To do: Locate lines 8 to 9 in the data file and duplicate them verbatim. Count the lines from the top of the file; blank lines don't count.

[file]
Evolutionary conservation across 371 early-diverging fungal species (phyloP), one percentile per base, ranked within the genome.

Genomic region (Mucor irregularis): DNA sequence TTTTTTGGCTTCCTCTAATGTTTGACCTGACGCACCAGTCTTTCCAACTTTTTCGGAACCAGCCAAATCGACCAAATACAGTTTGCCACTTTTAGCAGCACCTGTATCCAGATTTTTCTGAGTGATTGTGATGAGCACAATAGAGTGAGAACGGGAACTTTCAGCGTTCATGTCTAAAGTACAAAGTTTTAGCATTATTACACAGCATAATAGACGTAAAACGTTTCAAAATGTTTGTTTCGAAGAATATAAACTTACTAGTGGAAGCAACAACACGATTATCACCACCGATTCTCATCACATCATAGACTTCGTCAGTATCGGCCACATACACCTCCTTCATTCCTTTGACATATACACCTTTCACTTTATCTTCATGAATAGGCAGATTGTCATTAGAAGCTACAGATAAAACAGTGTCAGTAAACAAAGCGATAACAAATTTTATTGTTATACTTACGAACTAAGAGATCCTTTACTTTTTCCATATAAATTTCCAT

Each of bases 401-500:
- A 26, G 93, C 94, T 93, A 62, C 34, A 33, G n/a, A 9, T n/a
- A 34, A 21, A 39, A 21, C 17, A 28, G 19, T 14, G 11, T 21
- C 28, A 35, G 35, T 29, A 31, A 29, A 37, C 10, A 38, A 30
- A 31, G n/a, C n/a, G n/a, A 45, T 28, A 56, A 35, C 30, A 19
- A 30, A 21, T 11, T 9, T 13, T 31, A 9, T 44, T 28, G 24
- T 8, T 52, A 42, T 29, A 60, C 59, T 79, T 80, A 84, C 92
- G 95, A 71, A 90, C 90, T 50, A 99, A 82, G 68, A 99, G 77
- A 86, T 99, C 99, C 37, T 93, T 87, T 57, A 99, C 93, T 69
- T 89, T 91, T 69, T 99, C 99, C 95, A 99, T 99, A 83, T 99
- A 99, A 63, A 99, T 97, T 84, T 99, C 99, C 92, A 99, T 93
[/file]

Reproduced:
- A 30, A 21, T 11, T 9, T 13, T 31, A 9, T 44, T 28, G 24
- T 8, T 52, A 42, T 29, A 60, C 59, T 79, T 80, A 84, C 92